The pro-aborts are losing sight of the fact that there's a different between going out of one's way to kill a newly conceived human, and letting nature take its course. Humans have the right to let nature take its course. Sometimes parents let nature takes its course for terminally ill children where there is practically no hope for survival. What is the difference with a genetically weak zygote?

Anonymous said...

It is my understanding that NFP may be associated with increased miscarriage because conception is occuring with weak or genically defective sperm. Stronger, healthy sperm are not present in the woman's body during ovulation bcause the couple has refrained from intercourse. How is this different from a couple having relations, and then the husband going on a business trip?

I don't see how ignorance of one's biology absolves the second couple, while the NFP couple is commiting sin.


Rebellious Pastor's Wife said...

First of all, this article is a Literature Review, which means it is a resource for explaining what the scientific literature says, but is not the actual scientific literature, even though it is in a scientific journal. A scientific article lays out the data from the study, and while it interprets, gives enough information to allow an educated person to determine whether or not they are misinterpreting the data, too. This often happens based on who funds the data, any biases the researcher might have, and statistical error. It's put in a journal so that other colleagues can respond to it.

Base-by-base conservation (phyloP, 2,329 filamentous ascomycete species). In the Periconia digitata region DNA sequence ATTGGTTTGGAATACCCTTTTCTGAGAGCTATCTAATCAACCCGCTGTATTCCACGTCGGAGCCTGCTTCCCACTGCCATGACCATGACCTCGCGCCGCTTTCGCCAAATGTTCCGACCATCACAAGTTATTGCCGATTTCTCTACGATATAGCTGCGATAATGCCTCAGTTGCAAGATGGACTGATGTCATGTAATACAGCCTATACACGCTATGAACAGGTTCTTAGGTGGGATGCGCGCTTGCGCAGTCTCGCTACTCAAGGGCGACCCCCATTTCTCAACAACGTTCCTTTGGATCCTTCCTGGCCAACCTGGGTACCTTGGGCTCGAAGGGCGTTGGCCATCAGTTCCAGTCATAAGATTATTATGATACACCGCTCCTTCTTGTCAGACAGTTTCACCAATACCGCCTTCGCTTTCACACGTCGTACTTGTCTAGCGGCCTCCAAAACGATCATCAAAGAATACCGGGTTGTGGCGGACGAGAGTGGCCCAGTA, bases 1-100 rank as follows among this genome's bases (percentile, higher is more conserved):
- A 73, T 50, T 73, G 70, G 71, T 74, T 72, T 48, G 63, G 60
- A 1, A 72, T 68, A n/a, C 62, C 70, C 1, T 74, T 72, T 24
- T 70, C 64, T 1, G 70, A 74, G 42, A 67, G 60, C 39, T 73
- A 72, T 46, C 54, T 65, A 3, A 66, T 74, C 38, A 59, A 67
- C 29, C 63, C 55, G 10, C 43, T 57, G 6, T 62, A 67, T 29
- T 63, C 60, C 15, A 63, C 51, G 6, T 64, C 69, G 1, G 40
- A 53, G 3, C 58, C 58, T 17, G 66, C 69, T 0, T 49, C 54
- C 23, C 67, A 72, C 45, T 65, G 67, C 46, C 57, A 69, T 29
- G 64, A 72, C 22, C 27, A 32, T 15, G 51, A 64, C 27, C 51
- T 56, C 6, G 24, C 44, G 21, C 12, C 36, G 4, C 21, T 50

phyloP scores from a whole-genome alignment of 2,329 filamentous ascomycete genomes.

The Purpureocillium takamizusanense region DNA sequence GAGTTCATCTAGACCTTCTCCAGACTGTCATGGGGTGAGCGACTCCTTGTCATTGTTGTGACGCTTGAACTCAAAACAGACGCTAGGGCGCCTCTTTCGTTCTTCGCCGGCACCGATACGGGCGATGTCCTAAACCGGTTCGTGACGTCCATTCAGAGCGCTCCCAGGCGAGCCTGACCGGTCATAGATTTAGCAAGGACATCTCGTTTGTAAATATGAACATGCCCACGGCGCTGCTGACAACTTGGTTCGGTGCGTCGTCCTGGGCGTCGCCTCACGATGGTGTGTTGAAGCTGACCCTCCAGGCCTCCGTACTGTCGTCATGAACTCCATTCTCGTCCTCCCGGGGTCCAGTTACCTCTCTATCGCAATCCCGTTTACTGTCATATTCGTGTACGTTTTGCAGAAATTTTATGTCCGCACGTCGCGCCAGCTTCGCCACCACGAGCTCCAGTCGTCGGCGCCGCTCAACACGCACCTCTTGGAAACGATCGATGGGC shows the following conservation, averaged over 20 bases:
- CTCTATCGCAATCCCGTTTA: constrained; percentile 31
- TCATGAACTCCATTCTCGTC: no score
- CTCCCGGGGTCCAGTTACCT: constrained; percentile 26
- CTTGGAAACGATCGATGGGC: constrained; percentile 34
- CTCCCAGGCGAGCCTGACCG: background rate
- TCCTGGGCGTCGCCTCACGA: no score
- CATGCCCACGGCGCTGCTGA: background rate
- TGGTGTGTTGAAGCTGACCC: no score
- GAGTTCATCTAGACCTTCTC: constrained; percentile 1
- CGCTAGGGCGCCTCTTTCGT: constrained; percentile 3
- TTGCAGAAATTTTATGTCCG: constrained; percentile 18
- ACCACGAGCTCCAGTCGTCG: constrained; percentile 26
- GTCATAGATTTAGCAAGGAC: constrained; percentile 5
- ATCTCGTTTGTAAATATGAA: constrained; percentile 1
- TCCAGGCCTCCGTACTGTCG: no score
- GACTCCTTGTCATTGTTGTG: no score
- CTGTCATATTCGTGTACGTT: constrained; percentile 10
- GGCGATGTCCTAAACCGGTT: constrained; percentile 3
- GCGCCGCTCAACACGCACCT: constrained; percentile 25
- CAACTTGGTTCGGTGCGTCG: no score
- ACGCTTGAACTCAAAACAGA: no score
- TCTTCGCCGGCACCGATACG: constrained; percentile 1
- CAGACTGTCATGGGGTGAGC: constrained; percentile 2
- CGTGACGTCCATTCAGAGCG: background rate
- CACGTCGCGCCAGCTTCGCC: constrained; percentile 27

But as far as the literature review article itself, by saying that a study on the Rhythm Method applies to all NFP is like saying that a study on the fur quality of Lhasa Apsos would apply to my German Shepherd. Might be a few similarities...but not really.

This article is referring to the Rhythm Method, one form of natural family planning, but one that is rarely utilized anymore. The Rhythm Method operates on the false premise that the woman will ovulate on the same day of every month...so the "old ovum" theory might be valid because this is simply not the case.